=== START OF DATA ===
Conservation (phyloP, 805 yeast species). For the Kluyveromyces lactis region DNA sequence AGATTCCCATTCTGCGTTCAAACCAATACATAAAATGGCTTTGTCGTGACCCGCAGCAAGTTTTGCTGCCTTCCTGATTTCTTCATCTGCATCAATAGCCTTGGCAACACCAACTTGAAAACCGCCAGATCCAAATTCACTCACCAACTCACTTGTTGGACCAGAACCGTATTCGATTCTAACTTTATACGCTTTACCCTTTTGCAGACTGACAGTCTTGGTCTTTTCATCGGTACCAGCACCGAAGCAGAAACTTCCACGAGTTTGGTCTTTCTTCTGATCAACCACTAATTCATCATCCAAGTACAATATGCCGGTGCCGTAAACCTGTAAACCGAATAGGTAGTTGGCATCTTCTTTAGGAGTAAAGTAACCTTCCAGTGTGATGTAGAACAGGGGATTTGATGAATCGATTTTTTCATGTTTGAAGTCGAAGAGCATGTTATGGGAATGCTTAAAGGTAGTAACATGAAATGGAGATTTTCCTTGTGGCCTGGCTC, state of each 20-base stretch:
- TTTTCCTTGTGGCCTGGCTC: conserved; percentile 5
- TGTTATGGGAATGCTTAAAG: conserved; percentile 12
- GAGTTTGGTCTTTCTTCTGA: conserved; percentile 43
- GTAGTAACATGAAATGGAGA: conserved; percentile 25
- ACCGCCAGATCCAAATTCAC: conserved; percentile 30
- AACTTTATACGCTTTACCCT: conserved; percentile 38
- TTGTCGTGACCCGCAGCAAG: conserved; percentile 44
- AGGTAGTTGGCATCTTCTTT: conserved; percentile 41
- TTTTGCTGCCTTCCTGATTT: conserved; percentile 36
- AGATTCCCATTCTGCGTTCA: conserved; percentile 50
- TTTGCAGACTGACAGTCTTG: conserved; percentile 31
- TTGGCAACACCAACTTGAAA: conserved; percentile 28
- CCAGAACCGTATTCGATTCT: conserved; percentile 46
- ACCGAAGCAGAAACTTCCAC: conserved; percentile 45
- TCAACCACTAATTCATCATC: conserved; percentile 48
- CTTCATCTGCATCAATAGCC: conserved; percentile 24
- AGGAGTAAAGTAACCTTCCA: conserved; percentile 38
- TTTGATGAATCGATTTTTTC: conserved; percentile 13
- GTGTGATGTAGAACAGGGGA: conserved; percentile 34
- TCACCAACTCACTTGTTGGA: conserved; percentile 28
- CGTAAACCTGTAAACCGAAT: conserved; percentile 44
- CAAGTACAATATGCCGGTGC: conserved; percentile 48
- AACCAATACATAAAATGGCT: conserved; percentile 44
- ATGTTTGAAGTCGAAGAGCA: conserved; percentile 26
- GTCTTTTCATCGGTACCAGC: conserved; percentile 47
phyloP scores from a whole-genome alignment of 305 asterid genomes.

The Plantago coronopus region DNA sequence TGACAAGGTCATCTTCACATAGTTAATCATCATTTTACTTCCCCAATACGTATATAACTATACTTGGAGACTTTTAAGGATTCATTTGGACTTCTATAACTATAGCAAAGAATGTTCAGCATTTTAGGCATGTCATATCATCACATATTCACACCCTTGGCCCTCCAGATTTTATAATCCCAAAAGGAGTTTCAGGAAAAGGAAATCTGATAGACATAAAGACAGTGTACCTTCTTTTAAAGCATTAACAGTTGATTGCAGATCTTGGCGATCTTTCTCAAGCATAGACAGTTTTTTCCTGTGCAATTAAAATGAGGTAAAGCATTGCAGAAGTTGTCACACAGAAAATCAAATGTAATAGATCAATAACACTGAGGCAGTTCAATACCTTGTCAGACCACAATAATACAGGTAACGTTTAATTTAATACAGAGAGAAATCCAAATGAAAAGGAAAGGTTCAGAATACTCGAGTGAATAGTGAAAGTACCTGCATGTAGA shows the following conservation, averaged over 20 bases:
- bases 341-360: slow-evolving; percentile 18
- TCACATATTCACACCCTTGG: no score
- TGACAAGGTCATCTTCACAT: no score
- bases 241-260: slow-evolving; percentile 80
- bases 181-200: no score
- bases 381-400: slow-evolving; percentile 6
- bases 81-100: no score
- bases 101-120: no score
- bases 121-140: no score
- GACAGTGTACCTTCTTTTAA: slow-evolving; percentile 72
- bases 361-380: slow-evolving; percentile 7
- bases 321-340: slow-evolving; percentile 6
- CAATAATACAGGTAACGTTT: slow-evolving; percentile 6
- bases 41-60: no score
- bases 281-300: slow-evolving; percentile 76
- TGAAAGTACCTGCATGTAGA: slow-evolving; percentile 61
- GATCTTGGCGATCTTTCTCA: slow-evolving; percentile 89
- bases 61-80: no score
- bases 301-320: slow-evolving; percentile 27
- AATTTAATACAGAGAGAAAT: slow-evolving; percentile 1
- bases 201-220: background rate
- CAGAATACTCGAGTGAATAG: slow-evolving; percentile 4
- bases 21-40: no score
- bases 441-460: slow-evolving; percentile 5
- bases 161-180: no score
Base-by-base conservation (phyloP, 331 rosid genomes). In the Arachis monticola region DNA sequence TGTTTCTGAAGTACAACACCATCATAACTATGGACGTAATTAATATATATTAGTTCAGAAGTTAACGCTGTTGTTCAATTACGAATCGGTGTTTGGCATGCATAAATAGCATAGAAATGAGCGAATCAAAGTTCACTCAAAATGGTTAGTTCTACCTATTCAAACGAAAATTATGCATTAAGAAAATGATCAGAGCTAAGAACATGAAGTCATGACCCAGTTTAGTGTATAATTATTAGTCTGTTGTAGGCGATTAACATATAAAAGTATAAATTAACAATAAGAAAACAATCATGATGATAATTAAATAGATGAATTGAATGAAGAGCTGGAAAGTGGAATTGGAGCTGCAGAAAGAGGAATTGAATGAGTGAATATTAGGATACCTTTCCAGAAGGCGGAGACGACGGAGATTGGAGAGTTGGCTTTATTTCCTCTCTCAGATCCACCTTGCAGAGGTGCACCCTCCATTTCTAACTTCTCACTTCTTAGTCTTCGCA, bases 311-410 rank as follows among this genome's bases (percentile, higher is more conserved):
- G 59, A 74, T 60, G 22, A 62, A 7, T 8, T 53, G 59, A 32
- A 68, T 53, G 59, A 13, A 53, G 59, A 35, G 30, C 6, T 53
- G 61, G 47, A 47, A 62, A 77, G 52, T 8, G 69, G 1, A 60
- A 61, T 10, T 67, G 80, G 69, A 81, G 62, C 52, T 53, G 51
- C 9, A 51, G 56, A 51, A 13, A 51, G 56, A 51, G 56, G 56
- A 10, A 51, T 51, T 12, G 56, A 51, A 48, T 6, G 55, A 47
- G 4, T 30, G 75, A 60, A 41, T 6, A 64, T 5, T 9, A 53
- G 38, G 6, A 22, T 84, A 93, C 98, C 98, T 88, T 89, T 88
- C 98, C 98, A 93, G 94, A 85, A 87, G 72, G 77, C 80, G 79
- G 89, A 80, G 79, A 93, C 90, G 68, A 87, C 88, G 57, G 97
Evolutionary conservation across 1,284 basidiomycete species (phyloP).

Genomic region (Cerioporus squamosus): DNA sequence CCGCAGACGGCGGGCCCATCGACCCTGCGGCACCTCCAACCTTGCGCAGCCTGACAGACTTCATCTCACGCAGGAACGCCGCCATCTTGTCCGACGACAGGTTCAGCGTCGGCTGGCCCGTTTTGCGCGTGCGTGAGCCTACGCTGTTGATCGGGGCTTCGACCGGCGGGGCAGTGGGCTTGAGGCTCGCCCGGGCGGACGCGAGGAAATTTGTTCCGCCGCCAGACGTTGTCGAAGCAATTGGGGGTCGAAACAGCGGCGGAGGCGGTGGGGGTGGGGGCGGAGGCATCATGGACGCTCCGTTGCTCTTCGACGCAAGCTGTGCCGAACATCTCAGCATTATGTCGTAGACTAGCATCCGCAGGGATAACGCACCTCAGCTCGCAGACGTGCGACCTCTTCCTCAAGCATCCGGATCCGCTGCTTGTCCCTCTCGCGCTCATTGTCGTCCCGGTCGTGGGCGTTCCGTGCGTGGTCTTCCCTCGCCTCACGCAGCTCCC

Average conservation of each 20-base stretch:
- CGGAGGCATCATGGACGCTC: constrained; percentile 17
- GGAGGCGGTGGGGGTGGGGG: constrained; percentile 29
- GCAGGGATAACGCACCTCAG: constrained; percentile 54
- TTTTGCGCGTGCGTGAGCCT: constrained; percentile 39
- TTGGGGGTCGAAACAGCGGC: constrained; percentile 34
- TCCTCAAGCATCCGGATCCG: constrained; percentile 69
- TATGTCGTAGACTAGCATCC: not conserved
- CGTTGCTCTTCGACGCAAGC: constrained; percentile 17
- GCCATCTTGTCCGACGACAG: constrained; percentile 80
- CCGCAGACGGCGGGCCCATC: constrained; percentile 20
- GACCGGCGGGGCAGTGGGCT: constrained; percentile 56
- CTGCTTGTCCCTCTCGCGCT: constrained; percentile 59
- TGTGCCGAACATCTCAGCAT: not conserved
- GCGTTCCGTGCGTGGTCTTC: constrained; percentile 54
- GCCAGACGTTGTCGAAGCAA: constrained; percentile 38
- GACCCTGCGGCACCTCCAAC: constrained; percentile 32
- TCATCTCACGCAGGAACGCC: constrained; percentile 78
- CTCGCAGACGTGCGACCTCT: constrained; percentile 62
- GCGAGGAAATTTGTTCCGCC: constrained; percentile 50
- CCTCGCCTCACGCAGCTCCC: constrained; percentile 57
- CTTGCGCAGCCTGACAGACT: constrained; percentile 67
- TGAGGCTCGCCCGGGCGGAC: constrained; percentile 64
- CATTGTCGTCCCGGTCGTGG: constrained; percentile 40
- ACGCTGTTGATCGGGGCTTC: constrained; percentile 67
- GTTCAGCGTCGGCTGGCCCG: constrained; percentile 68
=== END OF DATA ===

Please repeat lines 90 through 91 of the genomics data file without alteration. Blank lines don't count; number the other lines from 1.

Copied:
- CATTGTCGTCCCGGTCGTGG: constrained; percentile 40
- ACGCTGTTGATCGGGGCTTC: constrained; percentile 67